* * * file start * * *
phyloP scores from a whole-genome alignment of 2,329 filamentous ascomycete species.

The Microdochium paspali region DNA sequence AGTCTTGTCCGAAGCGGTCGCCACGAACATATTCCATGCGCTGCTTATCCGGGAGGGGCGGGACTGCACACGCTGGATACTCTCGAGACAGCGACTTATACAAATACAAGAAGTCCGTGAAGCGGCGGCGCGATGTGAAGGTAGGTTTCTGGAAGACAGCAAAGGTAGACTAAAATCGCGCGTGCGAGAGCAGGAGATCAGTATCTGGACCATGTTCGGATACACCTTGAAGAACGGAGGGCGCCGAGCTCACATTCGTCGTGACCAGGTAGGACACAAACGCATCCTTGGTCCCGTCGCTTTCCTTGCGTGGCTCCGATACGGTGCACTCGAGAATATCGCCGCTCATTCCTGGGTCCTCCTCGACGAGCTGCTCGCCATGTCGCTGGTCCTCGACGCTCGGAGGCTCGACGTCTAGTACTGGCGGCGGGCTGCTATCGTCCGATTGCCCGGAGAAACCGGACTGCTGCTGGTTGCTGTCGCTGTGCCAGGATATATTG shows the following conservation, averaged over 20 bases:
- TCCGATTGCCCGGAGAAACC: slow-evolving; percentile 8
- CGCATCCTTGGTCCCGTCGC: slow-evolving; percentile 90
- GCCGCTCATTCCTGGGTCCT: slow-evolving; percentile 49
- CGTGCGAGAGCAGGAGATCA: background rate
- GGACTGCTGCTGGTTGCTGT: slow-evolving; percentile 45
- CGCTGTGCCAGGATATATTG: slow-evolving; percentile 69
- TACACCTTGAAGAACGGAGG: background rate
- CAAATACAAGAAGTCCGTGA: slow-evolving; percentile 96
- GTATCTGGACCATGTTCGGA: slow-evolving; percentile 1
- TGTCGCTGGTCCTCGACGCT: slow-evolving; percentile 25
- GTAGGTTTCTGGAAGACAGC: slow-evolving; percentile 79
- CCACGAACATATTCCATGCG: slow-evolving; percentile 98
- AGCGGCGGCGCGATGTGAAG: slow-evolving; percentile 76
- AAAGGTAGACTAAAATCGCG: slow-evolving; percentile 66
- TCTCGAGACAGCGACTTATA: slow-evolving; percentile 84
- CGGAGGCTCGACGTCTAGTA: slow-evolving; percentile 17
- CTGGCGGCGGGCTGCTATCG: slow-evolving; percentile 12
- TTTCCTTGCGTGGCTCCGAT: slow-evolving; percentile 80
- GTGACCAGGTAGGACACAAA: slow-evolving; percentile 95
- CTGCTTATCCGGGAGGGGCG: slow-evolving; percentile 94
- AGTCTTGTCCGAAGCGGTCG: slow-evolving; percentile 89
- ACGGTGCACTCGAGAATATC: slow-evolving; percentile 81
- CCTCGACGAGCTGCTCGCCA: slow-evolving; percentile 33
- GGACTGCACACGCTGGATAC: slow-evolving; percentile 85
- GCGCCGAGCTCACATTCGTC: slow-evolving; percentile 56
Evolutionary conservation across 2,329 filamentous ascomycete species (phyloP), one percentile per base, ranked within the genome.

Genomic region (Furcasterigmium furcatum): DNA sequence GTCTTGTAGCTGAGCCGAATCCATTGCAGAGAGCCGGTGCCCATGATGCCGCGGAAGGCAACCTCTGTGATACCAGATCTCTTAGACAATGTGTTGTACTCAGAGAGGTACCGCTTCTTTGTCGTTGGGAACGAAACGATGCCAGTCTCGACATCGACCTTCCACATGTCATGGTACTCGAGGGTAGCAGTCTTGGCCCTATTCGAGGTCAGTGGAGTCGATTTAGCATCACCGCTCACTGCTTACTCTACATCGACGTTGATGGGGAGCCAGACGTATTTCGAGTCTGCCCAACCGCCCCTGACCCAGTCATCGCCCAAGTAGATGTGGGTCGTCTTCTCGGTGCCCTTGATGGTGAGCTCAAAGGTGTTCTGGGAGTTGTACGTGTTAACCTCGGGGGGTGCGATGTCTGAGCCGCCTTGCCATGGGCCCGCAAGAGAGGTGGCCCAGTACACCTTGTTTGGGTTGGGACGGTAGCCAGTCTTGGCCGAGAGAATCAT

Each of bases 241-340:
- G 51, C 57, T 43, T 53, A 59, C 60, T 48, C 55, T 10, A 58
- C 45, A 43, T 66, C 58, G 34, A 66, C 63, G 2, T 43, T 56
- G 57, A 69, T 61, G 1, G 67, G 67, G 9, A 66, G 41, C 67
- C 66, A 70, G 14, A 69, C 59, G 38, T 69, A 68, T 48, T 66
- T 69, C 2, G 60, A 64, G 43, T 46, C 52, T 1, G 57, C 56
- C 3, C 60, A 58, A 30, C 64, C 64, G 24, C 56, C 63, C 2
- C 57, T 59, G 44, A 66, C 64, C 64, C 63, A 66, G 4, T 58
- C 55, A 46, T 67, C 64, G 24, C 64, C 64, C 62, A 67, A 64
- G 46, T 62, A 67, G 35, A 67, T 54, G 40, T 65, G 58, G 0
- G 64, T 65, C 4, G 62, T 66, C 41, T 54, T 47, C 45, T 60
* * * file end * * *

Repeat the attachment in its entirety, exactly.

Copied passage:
phyloP scores from a whole-genome alignment of 2,329 filamentous ascomycete species.

The Microdochium paspali region DNA sequence AGTCTTGTCCGAAGCGGTCGCCACGAACATATTCCATGCGCTGCTTATCCGGGAGGGGCGGGACTGCACACGCTGGATACTCTCGAGACAGCGACTTATACAAATACAAGAAGTCCGTGAAGCGGCGGCGCGATGTGAAGGTAGGTTTCTGGAAGACAGCAAAGGTAGACTAAAATCGCGCGTGCGAGAGCAGGAGATCAGTATCTGGACCATGTTCGGATACACCTTGAAGAACGGAGGGCGCCGAGCTCACATTCGTCGTGACCAGGTAGGACACAAACGCATCCTTGGTCCCGTCGCTTTCCTTGCGTGGCTCCGATACGGTGCACTCGAGAATATCGCCGCTCATTCCTGGGTCCTCCTCGACGAGCTGCTCGCCATGTCGCTGGTCCTCGACGCTCGGAGGCTCGACGTCTAGTACTGGCGGCGGGCTGCTATCGTCCGATTGCCCGGAGAAACCGGACTGCTGCTGGTTGCTGTCGCTGTGCCAGGATATATTG shows the following conservation, averaged over 20 bases:
- TCCGATTGCCCGGAGAAACC: slow-evolving; percentile 8
- CGCATCCTTGGTCCCGTCGC: slow-evolving; percentile 90
- GCCGCTCATTCCTGGGTCCT: slow-evolving; percentile 49
- CGTGCGAGAGCAGGAGATCA: background rate
- GGACTGCTGCTGGTTGCTGT: slow-evolving; percentile 45
- CGCTGTGCCAGGATATATTG: slow-evolving; percentile 69
- TACACCTTGAAGAACGGAGG: background rate
- CAAATACAAGAAGTCCGTGA: slow-evolving; percentile 96
- GTATCTGGACCATGTTCGGA: slow-evolving; percentile 1
- TGTCGCTGGTCCTCGACGCT: slow-evolving; percentile 25
- GTAGGTTTCTGGAAGACAGC: slow-evolving; percentile 79
- CCACGAACATATTCCATGCG: slow-evolving; percentile 98
- AGCGGCGGCGCGATGTGAAG: slow-evolving; percentile 76
- AAAGGTAGACTAAAATCGCG: slow-evolving; percentile 66
- TCTCGAGACAGCGACTTATA: slow-evolving; percentile 84
- CGGAGGCTCGACGTCTAGTA: slow-evolving; percentile 17
- CTGGCGGCGGGCTGCTATCG: slow-evolving; percentile 12
- TTTCCTTGCGTGGCTCCGAT: slow-evolving; percentile 80
- GTGACCAGGTAGGACACAAA: slow-evolving; percentile 95
- CTGCTTATCCGGGAGGGGCG: slow-evolving; percentile 94
- AGTCTTGTCCGAAGCGGTCG: slow-evolving; percentile 89
- ACGGTGCACTCGAGAATATC: slow-evolving; percentile 81
- CCTCGACGAGCTGCTCGCCA: slow-evolving; percentile 33
- GGACTGCACACGCTGGATAC: slow-evolving; percentile 85
- GCGCCGAGCTCACATTCGTC: slow-evolving; percentile 56
Evolutionary conservation across 2,329 filamentous ascomycete species (phyloP), one percentile per base, ranked within the genome.

Genomic region (Furcasterigmium furcatum): DNA sequence GTCTTGTAGCTGAGCCGAATCCATTGCAGAGAGCCGGTGCCCATGATGCCGCGGAAGGCAACCTCTGTGATACCAGATCTCTTAGACAATGTGTTGTACTCAGAGAGGTACCGCTTCTTTGTCGTTGGGAACGAAACGATGCCAGTCTCGACATCGACCTTCCACATGTCATGGTACTCGAGGGTAGCAGTCTTGGCCCTATTCGAGGTCAGTGGAGTCGATTTAGCATCACCGCTCACTGCTTACTCTACATCGACGTTGATGGGGAGCCAGACGTATTTCGAGTCTGCCCAACCGCCCCTGACCCAGTCATCGCCCAAGTAGATGTGGGTCGTCTTCTCGGTGCCCTTGATGGTGAGCTCAAAGGTGTTCTGGGAGTTGTACGTGTTAACCTCGGGGGGTGCGATGTCTGAGCCGCCTTGCCATGGGCCCGCAAGAGAGGTGGCCCAGTACACCTTGTTTGGGTTGGGACGGTAGCCAGTCTTGGCCGAGAGAATCAT

Each of bases 241-340:
- G 51, C 57, T 43, T 53, A 59, C 60, T 48, C 55, T 10, A 58
- C 45, A 43, T 66, C 58, G 34, A 66, C 63, G 2, T 43, T 56
- G 57, A 69, T 61, G 1, G 67, G 67, G 9, A 66, G 41, C 67
- C 66, A 70, G 14, A 69, C 59, G 38, T 69, A 68, T 48, T 66
- T 69, C 2, G 60, A 64, G 43, T 46, C 52, T 1, G 57, C 56
- C 3, C 60, A 58, A 30, C 64, C 64, G 24, C 56, C 63, C 2
- C 57, T 59, G 44, A 66, C 64, C 64, C 63, A 66, G 4, T 58
- C 55, A 46, T 67, C 64, G 24, C 64, C 64, C 62, A 67, A 64
- G 46, T 62, A 67, G 35, A 67, T 54, G 40, T 65, G 58, G 0
- G 64, T 65, C 4, G 62, T 66, C 41, T 54, T 47, C 45, T 60